At first, feed the fish around the same time from the same location. Toss a few pellets of food onto the water and wait for fish to feed. Be patient! Once the fish start feeding, add more food. Do this regularly so the fish will associate you with food. The next step is for you to get on your knees at water’s edge. Do make sure there are no wise asses behind you. Take a few food pellets and place your hand just above the water, allowing the fish to see the food.
Remember, be patient. Eventually they will feed from your hand. Think of the thrill that would give to your grandchildren or other young relatives.
When I am asked a gardening question, I think it is important to pass that question on to the readers, along with my answer:
When can peonies be cut back to the ground?
Before I answer, I recommend that you deadhead the spent flower head or seed heads, unless you want seeds. The plant will no longer spend energy on the developing seeds, but now will use that energy for the roots.
Now the answer: I do not cut off my plants until late fall. One exception is if the plant is diseased and the stems have died, then I would make an exception. But just because the plant may look ratty isn’t a reason to cut it back. Many old timers have told me to cut the peonies off in August. Why? You got me!
Have you ever started at point “A” with the intention of going over to point “B” to do something but along the way changed course as you spied something out of place, then started back on course but again were distracted? This continues until finally you reach your intended destination.
If you were to take a piece of paper and draw a line of everywhere you were, it would look like you had been nipping at the wine.
But why do butterflies flutter all over the place, instead of going in a straight line to the next flower?
One thing we do know is that the butterfly was not sipping your wine. The reason for such erratic movement is for self-preservation. For predators, a butterfly looks like a tasty morsel but hard to catch. Also this is a way the butterfly advertise, through its bright colors, that it may not be to your liking, so stay away.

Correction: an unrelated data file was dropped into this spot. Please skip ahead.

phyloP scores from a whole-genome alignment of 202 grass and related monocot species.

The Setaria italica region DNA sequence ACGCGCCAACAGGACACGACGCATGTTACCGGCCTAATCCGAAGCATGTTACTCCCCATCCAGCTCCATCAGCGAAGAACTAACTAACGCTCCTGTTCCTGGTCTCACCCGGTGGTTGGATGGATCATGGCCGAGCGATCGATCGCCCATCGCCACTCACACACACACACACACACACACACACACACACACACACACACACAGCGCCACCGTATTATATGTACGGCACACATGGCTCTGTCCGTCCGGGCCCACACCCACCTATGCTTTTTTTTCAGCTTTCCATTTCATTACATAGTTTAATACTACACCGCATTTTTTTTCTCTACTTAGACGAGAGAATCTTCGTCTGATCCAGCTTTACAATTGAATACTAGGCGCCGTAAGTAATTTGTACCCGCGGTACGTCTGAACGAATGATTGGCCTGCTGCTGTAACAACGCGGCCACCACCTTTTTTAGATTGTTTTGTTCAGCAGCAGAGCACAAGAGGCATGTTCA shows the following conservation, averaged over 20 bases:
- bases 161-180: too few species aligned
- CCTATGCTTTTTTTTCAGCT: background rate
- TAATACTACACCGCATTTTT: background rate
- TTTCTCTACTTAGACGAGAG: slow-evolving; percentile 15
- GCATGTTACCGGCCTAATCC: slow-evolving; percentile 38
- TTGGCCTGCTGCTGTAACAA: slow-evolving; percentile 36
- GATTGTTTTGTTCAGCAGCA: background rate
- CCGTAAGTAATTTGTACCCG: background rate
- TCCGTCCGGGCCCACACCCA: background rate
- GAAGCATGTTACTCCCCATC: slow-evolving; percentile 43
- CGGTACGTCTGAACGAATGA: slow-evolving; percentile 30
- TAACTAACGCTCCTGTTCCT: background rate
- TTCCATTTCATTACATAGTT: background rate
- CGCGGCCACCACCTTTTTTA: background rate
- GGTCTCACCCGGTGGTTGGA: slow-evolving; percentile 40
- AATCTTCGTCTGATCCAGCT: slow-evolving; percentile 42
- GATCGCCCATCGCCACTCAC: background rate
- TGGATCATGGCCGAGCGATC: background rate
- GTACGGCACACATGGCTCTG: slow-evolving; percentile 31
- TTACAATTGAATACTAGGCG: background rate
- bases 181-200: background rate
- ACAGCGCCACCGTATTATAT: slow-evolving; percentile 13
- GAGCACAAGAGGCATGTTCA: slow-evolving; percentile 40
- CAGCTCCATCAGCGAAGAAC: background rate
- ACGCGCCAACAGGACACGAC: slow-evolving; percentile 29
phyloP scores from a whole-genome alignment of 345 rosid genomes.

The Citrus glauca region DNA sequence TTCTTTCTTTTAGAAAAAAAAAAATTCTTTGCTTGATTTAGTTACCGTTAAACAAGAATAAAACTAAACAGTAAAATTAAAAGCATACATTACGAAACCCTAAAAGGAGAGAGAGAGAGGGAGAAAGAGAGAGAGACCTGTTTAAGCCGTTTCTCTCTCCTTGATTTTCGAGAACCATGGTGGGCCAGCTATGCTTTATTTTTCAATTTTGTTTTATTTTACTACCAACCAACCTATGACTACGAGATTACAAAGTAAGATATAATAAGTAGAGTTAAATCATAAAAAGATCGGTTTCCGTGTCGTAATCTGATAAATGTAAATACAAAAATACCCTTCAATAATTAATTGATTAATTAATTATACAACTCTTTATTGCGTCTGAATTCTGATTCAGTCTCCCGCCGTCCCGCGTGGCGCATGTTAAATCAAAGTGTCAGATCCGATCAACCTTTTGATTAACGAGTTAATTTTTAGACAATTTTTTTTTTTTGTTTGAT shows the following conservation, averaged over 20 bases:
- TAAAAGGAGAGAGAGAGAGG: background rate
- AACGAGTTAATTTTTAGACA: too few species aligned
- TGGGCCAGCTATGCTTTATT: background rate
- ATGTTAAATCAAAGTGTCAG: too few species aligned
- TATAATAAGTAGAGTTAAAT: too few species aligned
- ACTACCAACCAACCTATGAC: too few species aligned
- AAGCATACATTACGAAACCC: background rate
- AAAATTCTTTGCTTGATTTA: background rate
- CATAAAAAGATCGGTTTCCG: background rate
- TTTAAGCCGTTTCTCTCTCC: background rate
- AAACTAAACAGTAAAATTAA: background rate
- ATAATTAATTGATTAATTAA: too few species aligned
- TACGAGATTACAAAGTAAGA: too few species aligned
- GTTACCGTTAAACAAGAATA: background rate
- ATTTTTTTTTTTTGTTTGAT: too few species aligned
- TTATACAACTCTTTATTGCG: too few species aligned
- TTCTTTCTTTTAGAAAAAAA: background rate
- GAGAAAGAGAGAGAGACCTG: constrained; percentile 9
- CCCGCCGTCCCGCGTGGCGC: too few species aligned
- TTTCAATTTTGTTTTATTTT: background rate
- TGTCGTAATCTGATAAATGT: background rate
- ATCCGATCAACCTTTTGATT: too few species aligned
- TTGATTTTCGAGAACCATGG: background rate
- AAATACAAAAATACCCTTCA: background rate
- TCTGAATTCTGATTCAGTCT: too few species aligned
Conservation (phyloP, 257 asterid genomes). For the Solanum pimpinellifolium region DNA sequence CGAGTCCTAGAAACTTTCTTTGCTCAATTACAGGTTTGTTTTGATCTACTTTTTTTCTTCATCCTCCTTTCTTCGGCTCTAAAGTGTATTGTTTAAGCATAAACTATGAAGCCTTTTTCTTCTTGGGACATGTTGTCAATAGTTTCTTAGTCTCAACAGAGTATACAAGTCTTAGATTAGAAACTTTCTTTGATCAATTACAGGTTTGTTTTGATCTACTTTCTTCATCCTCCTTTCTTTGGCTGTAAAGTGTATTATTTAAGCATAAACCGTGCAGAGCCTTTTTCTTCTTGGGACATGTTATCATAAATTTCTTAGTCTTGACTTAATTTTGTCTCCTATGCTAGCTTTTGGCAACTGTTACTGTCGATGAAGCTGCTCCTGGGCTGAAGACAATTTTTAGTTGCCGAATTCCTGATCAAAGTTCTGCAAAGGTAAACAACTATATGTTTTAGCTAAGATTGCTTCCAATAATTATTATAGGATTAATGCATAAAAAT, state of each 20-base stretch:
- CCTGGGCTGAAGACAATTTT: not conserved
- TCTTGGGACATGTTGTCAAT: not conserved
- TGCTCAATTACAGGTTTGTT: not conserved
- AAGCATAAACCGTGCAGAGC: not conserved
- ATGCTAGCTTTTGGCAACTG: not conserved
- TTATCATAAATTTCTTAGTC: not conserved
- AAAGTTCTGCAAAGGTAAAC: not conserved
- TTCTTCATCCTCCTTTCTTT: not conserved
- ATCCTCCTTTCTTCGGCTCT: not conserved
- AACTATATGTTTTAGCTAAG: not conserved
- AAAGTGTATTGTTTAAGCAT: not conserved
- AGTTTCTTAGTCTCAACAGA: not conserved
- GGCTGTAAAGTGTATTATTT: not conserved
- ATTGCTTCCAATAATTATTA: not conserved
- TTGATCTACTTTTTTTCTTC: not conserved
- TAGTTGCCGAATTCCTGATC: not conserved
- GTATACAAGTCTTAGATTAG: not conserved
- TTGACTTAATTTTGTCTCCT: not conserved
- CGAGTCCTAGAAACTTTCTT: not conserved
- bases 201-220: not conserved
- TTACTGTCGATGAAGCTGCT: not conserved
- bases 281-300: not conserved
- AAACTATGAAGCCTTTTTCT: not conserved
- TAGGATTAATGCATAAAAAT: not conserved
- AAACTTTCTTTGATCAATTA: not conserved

Soon you will see unsightly webs in some trees. Fall web worms can be seen in black walnut, cherry, birch and crabapple. The best thing for you to do is to look the other way. Fall web worm or caterpillars rarely do any serious harm to the tree. Unlike the dreaded gypsy moth that can completely defoliate a tree early in the growing season, the fall webbers are only around in the fall. Plus the tree this time of the year has replenished its reserve in the roots for next year so the loss of some leaves is not serious. These native caterpillars are part of the food chain, which is good for birds and other predators to build up their reserve for the long winter.
Please feel free to ask me questions. Your questions give me material about which to write. Email me at email@example.com or if you see me out and about, stop and talk to me.
Remember, it is easy to be green. Happy gardening!
Quentin Stocum, “just your common ordinary gardener,” can be reached at firstname.lastname@example.org.